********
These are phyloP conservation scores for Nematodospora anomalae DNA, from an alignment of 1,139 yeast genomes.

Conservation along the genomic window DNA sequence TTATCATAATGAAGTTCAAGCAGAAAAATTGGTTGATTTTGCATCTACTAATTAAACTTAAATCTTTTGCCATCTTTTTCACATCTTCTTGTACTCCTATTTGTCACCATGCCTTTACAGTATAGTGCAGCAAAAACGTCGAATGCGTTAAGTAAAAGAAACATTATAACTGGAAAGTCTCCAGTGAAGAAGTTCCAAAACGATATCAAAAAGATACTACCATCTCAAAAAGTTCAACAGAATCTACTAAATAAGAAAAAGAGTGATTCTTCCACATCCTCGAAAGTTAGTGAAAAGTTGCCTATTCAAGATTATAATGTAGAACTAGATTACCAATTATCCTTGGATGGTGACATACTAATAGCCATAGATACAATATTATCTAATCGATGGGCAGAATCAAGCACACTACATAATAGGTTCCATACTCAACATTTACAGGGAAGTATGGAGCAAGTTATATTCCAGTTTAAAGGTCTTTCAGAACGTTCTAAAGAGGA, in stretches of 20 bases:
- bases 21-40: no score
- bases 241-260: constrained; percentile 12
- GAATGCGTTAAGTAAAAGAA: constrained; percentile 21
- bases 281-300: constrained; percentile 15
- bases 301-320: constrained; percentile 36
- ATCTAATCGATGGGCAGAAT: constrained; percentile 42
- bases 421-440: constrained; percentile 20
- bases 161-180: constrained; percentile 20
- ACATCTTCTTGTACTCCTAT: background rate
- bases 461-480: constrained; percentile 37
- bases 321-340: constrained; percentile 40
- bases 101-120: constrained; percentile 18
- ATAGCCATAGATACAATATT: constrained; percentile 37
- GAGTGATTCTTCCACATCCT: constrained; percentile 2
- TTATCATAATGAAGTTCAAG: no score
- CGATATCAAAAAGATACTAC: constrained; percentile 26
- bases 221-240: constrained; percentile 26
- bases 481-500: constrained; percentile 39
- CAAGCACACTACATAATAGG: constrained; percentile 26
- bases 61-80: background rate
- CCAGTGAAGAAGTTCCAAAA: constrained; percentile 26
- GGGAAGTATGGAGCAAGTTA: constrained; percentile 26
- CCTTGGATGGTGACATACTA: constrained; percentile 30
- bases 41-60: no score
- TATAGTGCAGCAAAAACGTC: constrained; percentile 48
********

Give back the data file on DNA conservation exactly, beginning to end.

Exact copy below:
These are phyloP conservation scores for Nematodospora anomalae DNA, from an alignment of 1,139 yeast genomes.

Conservation along the genomic window DNA sequence TTATCATAATGAAGTTCAAGCAGAAAAATTGGTTGATTTTGCATCTACTAATTAAACTTAAATCTTTTGCCATCTTTTTCACATCTTCTTGTACTCCTATTTGTCACCATGCCTTTACAGTATAGTGCAGCAAAAACGTCGAATGCGTTAAGTAAAAGAAACATTATAACTGGAAAGTCTCCAGTGAAGAAGTTCCAAAACGATATCAAAAAGATACTACCATCTCAAAAAGTTCAACAGAATCTACTAAATAAGAAAAAGAGTGATTCTTCCACATCCTCGAAAGTTAGTGAAAAGTTGCCTATTCAAGATTATAATGTAGAACTAGATTACCAATTATCCTTGGATGGTGACATACTAATAGCCATAGATACAATATTATCTAATCGATGGGCAGAATCAAGCACACTACATAATAGGTTCCATACTCAACATTTACAGGGAAGTATGGAGCAAGTTATATTCCAGTTTAAAGGTCTTTCAGAACGTTCTAAAGAGGA, in stretches of 20 bases:
- bases 21-40: no score
- bases 241-260: constrained; percentile 12
- GAATGCGTTAAGTAAAAGAA: constrained; percentile 21
- bases 281-300: constrained; percentile 15
- bases 301-320: constrained; percentile 36
- ATCTAATCGATGGGCAGAAT: constrained; percentile 42
- bases 421-440: constrained; percentile 20
- bases 161-180: constrained; percentile 20
- ACATCTTCTTGTACTCCTAT: background rate
- bases 461-480: constrained; percentile 37
- bases 321-340: constrained; percentile 40
- bases 101-120: constrained; percentile 18
- ATAGCCATAGATACAATATT: constrained; percentile 37
- GAGTGATTCTTCCACATCCT: constrained; percentile 2
- TTATCATAATGAAGTTCAAG: no score
- CGATATCAAAAAGATACTAC: constrained; percentile 26
- bases 221-240: constrained; percentile 26
- bases 481-500: constrained; percentile 39
- CAAGCACACTACATAATAGG: constrained; percentile 26
- bases 61-80: background rate
- CCAGTGAAGAAGTTCCAAAA: constrained; percentile 26
- GGGAAGTATGGAGCAAGTTA: constrained; percentile 26
- CCTTGGATGGTGACATACTA: constrained; percentile 30
- bases 41-60: no score
- TATAGTGCAGCAAAAACGTC: constrained; percentile 48